Genesee & Wyoming (NYSE:GWR) reported strong third-quarter results, driven by its North American segment as well as a lower tax rate. Those positives more than offset weakness in its international operations. However, while the company's outlook for all its business segments remains positive, it anticipates some near-term headwinds, which will impact its fourth-quarter results.

Genesee & Wyoming results: The raw numbers

Metric Q3 2018 Q3 2017 Year-Over-Year Change
Revenue $603.3 million $576.9 million 4.6%
Adjusted net income $73.8 million $50.6 million 45.8%
Adjusted EPS $1.23 $0.81 51.9%

Data source: Genesee & Wyoming.

What happened with Genesee & Wyoming this quarter? 

North America led the way:

  • Revenue from Genesee & Wyoming's North American operations rose 11.5% from the year-ago period to $355.7 million due to stronger volumes, especially for coal and coke products, metals, and agricultural products. That revenue growth helped boost this segment's adjusted operating income by 23.4% to $102.6 million.
  • The company's revenue from Australia slipped 5.6% to $76.7 million. While carloads rose thanks to strong coal and coke product shipments, freight revenue dipped due to lower pricing per carload. Meanwhile, freight-related revenue also declined versus the year-ago period. That weaker revenue weighted on adjusted operating profit, which slipped 9.2% to $19.8 million.
  • The U.K./Europe segment's revenue dipped 3.3% to $170.9 million, due mainly to the sale of the company's ERS Railways business earlier in the year. That asset sale also weighed on this segment's adjusted operating income, which decreased from $9.3 million to $8.1 million.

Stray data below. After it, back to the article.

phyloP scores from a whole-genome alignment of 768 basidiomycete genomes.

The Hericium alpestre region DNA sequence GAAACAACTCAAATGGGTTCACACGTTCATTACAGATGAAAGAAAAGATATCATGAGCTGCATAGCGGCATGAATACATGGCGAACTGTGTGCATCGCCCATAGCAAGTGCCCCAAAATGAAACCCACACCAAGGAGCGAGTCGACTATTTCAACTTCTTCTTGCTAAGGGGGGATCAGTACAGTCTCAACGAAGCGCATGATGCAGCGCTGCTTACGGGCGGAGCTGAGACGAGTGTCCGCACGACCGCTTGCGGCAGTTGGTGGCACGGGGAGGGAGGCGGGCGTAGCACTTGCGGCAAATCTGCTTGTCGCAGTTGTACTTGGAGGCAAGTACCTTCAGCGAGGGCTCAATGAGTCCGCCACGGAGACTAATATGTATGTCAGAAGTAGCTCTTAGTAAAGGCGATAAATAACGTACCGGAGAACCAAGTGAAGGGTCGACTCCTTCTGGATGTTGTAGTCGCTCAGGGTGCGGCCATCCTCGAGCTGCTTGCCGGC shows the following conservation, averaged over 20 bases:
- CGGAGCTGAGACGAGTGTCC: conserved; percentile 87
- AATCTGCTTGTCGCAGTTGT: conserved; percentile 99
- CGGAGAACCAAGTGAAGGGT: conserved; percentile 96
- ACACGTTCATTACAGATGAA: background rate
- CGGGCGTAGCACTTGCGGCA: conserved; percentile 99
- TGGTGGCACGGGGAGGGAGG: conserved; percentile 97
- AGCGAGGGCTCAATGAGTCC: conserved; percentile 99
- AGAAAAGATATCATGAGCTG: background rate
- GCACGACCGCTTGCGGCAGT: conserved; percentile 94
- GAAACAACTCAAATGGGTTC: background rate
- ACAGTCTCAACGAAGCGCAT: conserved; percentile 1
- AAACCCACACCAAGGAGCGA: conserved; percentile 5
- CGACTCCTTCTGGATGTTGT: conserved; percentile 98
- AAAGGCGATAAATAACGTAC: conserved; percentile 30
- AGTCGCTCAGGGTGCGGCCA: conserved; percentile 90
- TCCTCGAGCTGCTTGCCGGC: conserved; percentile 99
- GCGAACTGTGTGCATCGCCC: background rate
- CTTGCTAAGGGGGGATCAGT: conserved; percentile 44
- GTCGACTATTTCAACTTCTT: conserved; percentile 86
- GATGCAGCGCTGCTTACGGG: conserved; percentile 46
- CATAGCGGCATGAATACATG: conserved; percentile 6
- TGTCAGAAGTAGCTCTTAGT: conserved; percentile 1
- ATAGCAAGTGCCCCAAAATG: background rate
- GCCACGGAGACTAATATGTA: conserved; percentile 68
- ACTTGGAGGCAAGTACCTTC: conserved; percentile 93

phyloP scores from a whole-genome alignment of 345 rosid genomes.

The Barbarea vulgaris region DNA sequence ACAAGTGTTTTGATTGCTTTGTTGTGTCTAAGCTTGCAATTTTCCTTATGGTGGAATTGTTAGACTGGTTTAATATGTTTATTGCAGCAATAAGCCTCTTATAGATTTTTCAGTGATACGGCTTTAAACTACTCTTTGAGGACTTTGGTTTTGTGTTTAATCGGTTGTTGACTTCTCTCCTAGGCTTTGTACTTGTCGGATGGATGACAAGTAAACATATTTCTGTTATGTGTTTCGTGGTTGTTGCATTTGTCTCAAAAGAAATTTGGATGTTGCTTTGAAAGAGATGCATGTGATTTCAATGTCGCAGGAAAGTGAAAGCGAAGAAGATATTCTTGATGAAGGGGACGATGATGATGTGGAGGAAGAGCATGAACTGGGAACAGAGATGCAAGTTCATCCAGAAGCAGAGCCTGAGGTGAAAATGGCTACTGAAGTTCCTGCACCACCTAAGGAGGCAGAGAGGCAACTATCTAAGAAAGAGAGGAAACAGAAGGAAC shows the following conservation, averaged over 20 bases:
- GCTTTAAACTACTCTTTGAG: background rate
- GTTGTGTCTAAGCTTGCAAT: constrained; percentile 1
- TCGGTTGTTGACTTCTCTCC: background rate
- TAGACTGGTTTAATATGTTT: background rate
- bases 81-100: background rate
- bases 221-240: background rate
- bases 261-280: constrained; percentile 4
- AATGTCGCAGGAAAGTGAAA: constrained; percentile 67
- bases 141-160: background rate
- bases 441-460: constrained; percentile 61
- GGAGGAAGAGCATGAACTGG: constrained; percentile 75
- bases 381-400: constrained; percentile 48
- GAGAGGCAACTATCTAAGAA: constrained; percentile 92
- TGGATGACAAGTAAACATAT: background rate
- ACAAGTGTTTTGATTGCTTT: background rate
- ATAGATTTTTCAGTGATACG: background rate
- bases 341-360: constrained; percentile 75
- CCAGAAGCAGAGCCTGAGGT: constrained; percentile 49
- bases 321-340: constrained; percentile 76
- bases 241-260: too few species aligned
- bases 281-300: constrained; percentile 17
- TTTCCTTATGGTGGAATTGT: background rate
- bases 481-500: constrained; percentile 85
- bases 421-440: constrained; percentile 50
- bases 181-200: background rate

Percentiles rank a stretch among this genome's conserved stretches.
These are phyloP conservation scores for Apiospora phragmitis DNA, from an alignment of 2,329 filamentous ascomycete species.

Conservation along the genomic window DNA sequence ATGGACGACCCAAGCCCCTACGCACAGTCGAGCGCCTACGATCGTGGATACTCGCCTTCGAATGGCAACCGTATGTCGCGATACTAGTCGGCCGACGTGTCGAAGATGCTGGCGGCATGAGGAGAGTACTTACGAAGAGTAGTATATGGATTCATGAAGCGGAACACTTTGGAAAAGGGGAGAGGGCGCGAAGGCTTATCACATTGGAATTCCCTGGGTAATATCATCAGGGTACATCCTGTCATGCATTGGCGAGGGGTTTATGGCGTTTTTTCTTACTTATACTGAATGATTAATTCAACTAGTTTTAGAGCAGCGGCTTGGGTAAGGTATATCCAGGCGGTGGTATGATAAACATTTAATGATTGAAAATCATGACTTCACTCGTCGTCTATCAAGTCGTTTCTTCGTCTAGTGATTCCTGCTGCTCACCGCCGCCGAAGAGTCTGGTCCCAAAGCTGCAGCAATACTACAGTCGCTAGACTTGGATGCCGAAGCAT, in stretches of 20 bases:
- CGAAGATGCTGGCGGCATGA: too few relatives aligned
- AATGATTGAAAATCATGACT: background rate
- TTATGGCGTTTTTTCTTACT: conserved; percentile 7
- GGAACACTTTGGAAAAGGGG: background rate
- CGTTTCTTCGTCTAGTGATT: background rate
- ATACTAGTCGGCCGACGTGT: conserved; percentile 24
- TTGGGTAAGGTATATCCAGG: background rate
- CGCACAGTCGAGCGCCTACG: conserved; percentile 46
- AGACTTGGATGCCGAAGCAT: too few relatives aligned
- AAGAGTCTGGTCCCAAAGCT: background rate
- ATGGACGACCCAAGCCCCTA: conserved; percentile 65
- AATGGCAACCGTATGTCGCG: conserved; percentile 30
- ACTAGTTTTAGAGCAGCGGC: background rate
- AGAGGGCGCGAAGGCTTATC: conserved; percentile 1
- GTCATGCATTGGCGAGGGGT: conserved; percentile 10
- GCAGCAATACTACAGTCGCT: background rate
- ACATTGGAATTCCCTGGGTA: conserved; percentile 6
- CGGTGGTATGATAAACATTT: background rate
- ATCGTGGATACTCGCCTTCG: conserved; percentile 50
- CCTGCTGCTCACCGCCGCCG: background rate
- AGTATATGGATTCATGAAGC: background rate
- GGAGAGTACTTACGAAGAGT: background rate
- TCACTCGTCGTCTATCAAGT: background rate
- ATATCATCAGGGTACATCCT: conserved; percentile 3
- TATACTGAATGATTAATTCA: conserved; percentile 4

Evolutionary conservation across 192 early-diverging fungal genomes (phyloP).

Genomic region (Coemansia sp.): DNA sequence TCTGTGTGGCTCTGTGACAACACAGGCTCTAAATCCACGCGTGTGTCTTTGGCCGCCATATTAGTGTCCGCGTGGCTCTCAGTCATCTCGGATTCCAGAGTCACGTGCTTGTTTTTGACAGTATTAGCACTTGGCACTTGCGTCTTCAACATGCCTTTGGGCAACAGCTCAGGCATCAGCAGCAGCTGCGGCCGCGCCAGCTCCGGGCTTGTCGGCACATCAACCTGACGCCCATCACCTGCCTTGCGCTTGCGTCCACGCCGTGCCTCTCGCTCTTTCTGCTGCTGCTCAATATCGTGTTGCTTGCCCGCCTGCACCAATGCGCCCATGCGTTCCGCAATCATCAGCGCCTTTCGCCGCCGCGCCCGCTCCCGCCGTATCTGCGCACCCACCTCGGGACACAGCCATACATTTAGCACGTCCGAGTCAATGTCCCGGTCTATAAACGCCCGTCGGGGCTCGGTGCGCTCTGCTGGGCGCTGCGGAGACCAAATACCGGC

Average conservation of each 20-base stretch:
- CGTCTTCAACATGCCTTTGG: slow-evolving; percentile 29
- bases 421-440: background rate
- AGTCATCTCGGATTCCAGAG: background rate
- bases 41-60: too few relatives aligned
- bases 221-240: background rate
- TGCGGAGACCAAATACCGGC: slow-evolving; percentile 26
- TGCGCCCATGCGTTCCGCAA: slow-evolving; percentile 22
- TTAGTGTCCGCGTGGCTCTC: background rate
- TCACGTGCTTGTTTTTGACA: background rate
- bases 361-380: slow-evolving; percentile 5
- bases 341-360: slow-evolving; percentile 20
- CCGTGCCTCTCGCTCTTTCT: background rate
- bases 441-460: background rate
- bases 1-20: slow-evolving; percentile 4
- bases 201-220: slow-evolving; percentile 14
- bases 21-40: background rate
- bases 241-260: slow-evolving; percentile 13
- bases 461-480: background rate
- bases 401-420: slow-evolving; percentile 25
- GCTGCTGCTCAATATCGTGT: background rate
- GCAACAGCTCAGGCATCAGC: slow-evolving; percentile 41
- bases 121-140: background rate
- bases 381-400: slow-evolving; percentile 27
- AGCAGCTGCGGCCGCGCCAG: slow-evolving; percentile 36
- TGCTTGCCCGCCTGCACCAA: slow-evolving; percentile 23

• The strength of the company's North American operations, which contribute 80% of its operating income, along with a much lower tax rate, helped drive the surge in net income.
  • The rail company completed its $300 million share repurchase plan in mid-October, which helped provide an additional boost to earnings per share. That led Genesee & Wyoming to authorize a new $500 million stock buyback program.
Freight trains at a station.

Image source: Getty Images.

What management had to say 

CEO Jack Hellmann commented on the company's quarterly results, saying:

Our financial results for the third quarter of 2018 were strong, with reported diluted earnings per share increasing 45% and adjusted diluted earnings per share increasing 52%. Our North American financial results (approximately 80% of operating income) were uniformly positive led by 11.5% revenue growth, an operating ratio that improved around 300 basis points to 71.2%, and a 25% increase in operating income. Meanwhile, third-quarter results in our Australia Region (approximately 15% of operating income) and U.K./Europe Region (approximately 5% of operating income) were slightly below our expectations.

Strength in the company's North American segment helped drive results higher during the quarter. Total freight carloads rose from 407,697 in the year-ago period to 446,219 thanks to nearly across the board growth. In addition to moving more carloads, the company hauled in a higher average revenue per carload, which rose from $596 to $613. Those healthy results more than offset weakness in the company's international operations.

Looking forward 

Hellman noted that the company's "commercial outlook remains positive in all three of our geographic segments." However, he warned that "we expect our fourth quarter financial results to be adversely impacted by three items," which included the impact from Hurricane Michael, delays in some coal shipments in Australia that will shift to 2019, and a shortage of locomotive drivers in the U.K. that will squeeze margins as it ramps training and hiring.

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